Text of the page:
Restoring a normal heart rhythm is more difficult the longer AF is present. This is especially true for people who have had AF for six months or more. Restoring a normal rhythm also becomes less likely if the atria become enlarged or if any underlying heart disease becomes more severe. In these situations, the chance that AF will recur is high, even if medicines are being used.
Medicine is often used to treat the underlying cause of the AF or risk factors. The medications may target an overactive thyroid, high blood pressure, or excessive weight.
Although rate control is the preferred strategy to treat atrial fibrillation, there are some patients for whom the normal heart rhythm should be restored. This can be done with medications or with medical procedures.
Several procedures are used to restore heart rhythm in AF.
- Electrical cardioversion, which is a jolt of electricity delivered to the heart to "convert" the rhythm from AF back to a normal heart rhythm. This shock can break the pattern of abnormal electrical signals and restore a normal rhythm.
- Radiofrequency ablation, which is used to restore a normal heart rhythm when medicines or electrical cardioversion don’t work. In this procedure, a wire is inserted through a vein in the leg or arm and threaded to the heart. Radio wave energy is sent through the wire to destroy abnormal tissue that is believed to be disrupting the normal flow of electrical signals.
- Maze procedure, in which a surgeon makes small cuts or burns in the atria to reduce the chances of chaotic electrical activity happening in the atria.
Lifestyle changes can reduce the risk of worsening AF. Reducing stress, quitting smoking, reducing salt intake, and eating healthily can all reduce risk.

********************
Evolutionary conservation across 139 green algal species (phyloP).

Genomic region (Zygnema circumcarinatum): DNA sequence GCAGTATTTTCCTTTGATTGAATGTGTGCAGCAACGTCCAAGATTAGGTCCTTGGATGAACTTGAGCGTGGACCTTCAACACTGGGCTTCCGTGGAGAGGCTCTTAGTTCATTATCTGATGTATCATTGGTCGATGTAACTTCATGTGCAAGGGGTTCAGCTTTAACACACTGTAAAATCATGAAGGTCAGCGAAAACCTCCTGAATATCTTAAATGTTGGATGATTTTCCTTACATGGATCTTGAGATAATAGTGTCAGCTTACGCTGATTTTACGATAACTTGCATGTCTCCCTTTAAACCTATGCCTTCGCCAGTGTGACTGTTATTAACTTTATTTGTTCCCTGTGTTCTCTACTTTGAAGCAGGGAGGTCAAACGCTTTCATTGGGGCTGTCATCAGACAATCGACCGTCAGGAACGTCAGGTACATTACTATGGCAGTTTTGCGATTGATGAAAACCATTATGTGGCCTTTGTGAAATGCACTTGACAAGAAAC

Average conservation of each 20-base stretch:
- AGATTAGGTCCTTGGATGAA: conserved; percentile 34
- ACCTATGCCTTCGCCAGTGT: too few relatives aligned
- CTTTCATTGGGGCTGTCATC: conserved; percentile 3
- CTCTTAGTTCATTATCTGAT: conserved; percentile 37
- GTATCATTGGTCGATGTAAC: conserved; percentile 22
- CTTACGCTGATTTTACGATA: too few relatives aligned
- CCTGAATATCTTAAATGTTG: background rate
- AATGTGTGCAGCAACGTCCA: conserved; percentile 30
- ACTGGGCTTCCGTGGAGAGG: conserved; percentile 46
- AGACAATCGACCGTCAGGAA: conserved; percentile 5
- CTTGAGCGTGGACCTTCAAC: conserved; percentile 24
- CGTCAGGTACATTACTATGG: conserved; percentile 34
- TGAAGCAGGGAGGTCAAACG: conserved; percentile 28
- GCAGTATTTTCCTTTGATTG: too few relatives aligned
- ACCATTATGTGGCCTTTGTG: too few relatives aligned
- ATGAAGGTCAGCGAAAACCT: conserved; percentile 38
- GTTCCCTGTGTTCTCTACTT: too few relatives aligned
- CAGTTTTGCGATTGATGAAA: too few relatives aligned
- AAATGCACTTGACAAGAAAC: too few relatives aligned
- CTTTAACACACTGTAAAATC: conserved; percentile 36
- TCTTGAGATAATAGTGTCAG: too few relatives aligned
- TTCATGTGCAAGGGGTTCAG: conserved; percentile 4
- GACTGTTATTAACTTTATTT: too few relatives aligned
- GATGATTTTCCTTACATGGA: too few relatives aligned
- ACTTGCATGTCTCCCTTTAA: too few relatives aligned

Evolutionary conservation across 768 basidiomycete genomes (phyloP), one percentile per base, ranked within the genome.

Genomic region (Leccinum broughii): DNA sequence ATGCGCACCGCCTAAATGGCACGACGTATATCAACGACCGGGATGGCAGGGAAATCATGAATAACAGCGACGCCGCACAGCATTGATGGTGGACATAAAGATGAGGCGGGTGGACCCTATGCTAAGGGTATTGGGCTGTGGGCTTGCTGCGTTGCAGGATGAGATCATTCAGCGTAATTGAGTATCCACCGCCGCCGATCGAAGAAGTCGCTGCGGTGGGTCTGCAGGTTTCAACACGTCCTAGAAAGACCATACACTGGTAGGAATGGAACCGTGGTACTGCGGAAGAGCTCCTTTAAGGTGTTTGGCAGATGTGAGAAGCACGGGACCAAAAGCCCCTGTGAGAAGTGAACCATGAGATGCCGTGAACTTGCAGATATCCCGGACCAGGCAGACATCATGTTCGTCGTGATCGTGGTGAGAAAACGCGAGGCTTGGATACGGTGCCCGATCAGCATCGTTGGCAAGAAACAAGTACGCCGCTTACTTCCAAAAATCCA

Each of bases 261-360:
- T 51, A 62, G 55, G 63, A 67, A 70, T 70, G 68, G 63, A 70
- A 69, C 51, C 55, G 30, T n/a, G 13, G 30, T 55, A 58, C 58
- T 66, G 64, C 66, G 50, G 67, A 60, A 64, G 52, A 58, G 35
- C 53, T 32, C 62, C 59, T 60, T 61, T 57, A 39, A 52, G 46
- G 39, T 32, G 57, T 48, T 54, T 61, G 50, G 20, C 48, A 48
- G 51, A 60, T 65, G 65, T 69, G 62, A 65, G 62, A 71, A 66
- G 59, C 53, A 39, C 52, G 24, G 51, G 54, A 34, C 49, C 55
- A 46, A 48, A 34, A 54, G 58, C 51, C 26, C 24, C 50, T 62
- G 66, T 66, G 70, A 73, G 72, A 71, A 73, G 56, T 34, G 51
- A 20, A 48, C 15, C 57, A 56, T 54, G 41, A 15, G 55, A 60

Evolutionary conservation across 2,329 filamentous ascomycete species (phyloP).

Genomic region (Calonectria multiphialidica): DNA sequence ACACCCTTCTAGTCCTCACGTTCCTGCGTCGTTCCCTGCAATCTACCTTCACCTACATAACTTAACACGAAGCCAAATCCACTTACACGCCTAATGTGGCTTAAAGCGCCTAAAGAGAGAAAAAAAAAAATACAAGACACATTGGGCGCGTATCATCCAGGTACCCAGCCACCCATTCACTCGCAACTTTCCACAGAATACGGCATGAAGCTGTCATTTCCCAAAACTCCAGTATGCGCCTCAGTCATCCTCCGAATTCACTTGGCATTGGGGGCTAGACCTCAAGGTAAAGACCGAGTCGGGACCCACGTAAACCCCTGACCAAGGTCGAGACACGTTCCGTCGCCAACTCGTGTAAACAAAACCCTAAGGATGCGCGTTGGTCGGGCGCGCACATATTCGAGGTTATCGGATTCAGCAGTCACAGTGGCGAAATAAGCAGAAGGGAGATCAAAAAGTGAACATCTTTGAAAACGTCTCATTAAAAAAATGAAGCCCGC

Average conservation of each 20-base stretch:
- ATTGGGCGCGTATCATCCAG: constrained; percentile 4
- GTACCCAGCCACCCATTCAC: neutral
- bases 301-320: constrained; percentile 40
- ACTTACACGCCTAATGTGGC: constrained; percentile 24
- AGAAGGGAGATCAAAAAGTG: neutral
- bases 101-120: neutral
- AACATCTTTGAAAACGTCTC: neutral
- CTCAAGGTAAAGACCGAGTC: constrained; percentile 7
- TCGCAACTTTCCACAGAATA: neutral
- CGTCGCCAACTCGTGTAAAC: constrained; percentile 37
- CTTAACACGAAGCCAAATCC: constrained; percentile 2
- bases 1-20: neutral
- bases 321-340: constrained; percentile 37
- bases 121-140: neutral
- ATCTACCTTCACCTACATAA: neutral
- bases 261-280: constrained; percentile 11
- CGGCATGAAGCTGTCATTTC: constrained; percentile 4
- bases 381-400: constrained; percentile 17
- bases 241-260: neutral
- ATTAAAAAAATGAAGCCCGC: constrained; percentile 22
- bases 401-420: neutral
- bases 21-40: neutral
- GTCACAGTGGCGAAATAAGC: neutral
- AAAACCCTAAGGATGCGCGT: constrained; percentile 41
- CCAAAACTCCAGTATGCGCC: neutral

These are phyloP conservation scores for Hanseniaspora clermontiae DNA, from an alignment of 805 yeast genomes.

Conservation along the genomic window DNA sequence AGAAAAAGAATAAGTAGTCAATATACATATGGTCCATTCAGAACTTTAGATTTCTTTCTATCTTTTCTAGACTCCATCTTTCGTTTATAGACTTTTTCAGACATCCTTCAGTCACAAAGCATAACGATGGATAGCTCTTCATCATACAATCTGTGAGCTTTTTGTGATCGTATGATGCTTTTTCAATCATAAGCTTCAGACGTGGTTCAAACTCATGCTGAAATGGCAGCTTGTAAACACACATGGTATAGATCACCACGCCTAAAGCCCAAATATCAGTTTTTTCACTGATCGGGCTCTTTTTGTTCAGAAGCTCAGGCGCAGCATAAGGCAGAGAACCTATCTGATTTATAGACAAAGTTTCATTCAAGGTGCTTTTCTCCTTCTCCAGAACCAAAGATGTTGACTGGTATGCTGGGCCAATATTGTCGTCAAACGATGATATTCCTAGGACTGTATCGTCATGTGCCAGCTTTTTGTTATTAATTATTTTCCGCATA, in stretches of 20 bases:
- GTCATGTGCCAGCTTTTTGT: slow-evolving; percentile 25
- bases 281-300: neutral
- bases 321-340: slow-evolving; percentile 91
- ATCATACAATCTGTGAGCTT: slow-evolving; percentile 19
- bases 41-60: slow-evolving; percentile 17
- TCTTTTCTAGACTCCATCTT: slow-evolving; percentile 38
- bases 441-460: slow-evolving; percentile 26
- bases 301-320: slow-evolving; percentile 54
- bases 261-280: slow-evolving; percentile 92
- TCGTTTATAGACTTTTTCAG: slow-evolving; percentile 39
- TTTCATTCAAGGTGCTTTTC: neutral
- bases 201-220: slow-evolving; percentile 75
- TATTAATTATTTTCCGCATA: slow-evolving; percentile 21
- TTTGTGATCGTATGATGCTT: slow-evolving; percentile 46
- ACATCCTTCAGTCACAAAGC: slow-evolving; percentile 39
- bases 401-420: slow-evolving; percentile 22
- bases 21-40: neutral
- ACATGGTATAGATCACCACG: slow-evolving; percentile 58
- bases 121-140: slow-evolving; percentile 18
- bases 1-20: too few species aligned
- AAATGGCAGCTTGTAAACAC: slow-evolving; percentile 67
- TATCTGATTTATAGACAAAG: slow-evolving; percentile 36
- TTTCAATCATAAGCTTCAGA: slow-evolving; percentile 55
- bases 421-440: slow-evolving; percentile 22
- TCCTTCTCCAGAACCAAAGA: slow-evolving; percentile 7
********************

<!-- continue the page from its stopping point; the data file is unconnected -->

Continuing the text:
Healthy lifestyles lower the risk for heart disease and related complications, such as AF. Healthy lifestyles include the following:
- not smoking
- diets low in saturated fat, trans fat, and cholesterol and that includes a variety of grains, fruits, and vegetables
- regular physical activity
- maintaining a healthy weight
People with existing heart disease, or who have risk factors, may need to make additional lifestyle modifications to reduce the risk of AF:
- follow diets that reduce blood pressure
- keep cholesterol and triglyceride levels within normal ranges by using diet, exercise, and medications
- limit or avoid alcohol
- control blood sugar levels in people with diabetes
Living with Atrial Fibrillation
People who have AF can live normal, active lives. For some people, treatment can cure AF and return their heartbeat to a normal rhythm. For people who have permanent AF, treatment can successfully control symptoms and prevent complications.
Chances of Developing Atrial Fibrillation
AF is more common in people with heart diseases or conditions that affect the cardiovascular system:
- High blood pressure